The Republic of Sudan has existed in its present form since July 2011, following the independence of South Sudan. Since then, the situation for religious minorities in Sudan has become critical. Over 97% of those living in Sudan are Muslim. Not only are Christians in Sudan obstructed from practicing their faith, they are often actively persecuted for doing so. Both blasphemy and apostasy (leaving a religion: in this case, Islam) are illegal, with the latter carrying the ultimate penalty. Christians are prohibited from holding open air meetings, and violence against those identifying themselves as Christian is common.
The problems experienced by religious minorities predate South Sudan’s secession in 2011. Successive governments have been hostile to religious and ethnic minorities, particularly since the Shari’a declaration of 1983. Decades of discrimination and violence played a decisive role in causing the South (which contains large Christian, animist and non-Arab communities) to separate from the predominantly Muslim and Arabised north. President al Bashir repeatedly stated that following southern independence, Sudan would become an Islamic state with a new Shari’a-based constitution, which is in the process of being drafted in an opaque and non-inclusive manner. Since the 2011 secession, religious minorities have experienced even greater hardship, hostility, and isolation, and diverse forms of governmental and societal repression.
Blasphemy and apostasy
Both blasphemy and apostasy are illegal. According to Article 126 of the 1991 Sudanese Penal Code an apostate includes anyone “who propagates for renunciation of the creed of Islam or publicly declares his renouncement thereof by an express statement or conclusive act.” Those found guilty of either propagating or renouncing are given an opportunity to repent and can face execution if they fail to do so. Since 2011, the number of people charged with apostasy has risen exponentially; many of those charged are from Darfur’s Hausa tribe.
Sudan’s blasphemy laws have been used by the government to effectively prevent the open preaching of any religion. Muslims have also been arrested under these laws for practising a form of Islam which differs from that of the ruling regime.
Restrictions on religious practice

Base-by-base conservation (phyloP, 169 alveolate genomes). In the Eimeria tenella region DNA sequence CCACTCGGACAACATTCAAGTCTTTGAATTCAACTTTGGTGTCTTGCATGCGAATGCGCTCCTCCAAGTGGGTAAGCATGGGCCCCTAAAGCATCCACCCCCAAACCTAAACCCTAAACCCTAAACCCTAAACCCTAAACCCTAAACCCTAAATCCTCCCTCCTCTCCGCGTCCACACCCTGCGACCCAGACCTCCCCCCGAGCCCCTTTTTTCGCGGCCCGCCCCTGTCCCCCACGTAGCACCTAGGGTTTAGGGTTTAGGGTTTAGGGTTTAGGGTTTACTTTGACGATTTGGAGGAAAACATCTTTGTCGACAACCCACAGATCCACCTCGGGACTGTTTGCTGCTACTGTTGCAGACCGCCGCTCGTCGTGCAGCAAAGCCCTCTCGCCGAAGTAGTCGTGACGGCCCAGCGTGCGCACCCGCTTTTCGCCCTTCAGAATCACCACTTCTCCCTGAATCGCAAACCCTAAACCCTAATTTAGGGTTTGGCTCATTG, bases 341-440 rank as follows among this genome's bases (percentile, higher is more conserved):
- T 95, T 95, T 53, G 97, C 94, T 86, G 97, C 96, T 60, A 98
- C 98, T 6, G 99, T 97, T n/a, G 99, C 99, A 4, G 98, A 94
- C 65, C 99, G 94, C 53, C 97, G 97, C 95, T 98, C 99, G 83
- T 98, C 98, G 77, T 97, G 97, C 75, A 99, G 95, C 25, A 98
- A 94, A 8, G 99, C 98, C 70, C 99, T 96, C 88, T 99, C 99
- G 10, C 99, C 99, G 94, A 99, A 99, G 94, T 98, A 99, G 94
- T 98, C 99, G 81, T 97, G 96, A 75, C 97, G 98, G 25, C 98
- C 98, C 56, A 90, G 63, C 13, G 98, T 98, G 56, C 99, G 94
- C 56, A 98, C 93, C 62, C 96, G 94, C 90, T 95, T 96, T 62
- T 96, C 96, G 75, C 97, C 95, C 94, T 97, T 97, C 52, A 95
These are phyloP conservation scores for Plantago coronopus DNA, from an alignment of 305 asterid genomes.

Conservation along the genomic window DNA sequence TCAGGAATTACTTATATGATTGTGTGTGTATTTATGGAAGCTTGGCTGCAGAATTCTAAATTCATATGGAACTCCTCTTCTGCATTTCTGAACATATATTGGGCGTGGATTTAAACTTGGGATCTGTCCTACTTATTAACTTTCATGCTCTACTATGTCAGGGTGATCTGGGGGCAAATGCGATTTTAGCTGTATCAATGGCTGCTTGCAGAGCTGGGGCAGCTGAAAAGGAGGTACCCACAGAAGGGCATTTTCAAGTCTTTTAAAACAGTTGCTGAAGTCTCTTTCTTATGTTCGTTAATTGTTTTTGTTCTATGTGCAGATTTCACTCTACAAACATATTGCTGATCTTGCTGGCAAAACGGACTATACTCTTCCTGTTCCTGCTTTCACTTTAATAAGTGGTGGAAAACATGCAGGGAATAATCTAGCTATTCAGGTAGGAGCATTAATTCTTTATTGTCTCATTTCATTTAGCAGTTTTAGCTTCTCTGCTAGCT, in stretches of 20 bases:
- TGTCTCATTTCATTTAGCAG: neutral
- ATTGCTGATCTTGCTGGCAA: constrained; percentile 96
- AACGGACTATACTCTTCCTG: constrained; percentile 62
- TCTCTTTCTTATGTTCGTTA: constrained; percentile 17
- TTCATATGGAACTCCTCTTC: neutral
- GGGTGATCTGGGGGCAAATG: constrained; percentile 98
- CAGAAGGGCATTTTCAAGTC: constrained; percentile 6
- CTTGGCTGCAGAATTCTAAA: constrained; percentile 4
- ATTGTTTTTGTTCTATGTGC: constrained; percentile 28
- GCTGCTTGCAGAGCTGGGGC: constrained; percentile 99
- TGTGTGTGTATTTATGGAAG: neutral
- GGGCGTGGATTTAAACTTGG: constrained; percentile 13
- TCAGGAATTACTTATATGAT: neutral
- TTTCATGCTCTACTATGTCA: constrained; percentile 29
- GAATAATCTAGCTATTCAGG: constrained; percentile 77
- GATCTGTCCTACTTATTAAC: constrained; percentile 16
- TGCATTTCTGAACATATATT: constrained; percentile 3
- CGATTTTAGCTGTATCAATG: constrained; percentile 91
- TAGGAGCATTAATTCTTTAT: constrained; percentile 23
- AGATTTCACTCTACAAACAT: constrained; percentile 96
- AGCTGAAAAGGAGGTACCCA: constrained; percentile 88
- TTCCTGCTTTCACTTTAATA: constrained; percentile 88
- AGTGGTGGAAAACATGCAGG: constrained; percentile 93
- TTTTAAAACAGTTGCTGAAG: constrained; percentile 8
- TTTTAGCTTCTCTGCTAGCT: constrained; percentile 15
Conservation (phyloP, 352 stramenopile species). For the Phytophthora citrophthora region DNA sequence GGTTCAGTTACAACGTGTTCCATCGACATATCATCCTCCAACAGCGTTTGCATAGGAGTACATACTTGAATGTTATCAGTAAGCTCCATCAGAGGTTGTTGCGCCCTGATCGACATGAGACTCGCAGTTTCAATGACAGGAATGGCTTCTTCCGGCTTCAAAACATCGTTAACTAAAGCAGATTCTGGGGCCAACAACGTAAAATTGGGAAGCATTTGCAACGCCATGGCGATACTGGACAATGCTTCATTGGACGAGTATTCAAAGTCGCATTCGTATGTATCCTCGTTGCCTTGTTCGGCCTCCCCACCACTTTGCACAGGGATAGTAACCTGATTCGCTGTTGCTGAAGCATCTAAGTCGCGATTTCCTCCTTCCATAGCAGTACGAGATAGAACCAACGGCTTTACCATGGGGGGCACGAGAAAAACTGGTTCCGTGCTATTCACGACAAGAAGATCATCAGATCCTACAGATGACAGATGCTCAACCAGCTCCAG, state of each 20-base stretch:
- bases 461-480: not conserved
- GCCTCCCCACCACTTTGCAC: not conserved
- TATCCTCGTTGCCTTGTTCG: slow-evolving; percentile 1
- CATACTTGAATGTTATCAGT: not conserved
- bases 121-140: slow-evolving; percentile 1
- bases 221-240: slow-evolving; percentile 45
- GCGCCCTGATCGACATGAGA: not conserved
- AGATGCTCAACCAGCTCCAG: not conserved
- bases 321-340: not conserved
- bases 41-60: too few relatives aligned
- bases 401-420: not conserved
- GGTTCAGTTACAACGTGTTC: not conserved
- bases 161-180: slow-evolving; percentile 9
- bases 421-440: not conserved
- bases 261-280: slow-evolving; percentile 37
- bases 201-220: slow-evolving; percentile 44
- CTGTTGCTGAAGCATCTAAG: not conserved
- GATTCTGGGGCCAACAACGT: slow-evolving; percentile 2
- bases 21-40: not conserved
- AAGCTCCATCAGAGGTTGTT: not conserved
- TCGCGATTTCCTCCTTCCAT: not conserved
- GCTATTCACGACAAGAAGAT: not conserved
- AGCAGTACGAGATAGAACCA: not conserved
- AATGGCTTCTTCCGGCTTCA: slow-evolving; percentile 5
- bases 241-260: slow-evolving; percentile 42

Holding open air meetings is not permitted. In order to assemble legally in public, permission must be obtained from the government. This permission is often denied. Furthermore, in April 2013 it was announced that no new permits would be issued for the construction of Christian churches. Consequently, the Christian community finds itself unable to express its faith publicly, or to construct new houses of worship. Several existing churches have also been destroyed, either by the state or during mob violence sanctioned by local officials.
Laws against blasphemy and apostasy, coupled with governmental and societal hostility, render converts from Islam extremely vulnerable. In late 2012, Sudan’s Coptic community experienced severe repression for the first time when two priests and several adherents were detained following the conversion and brief disappearance of a woman from an allegedly ‘high-ranking family’.
Over the course of 2013, reports of arrests, detentions and deportations of Christians have been widespread. The highest concentration of such incidents has been in the main cities of Khartoum and Omdurman. There, churches have been raided by state authorities, their assets seized and their members arrested or detained. The authorities have also closed down Christian educational institutes and harassed and arrested their employees.
Despite the increasing restraints placed on minority faiths, in a development that appears to herald further repression, the government has come under criticism from Islamic institutions that object to what they perceive as the freedom available to Christians to share their faith publicly.
There are regular reports of aerial bombardment by the Sudanese Air Force in the Nuba Mountains and the Blue Nile. Not only are the main targets civilians of African ethnicity, these bombardments also occur in areas with a high Christian population, causing some observers to interpret them as being part of a deliberate and systemic attempt to remove all traces of Christianity from Sudan. This impression has been heightened by reports of Sudanese Christians being forced to flee following intimidation or threats of arrest or death.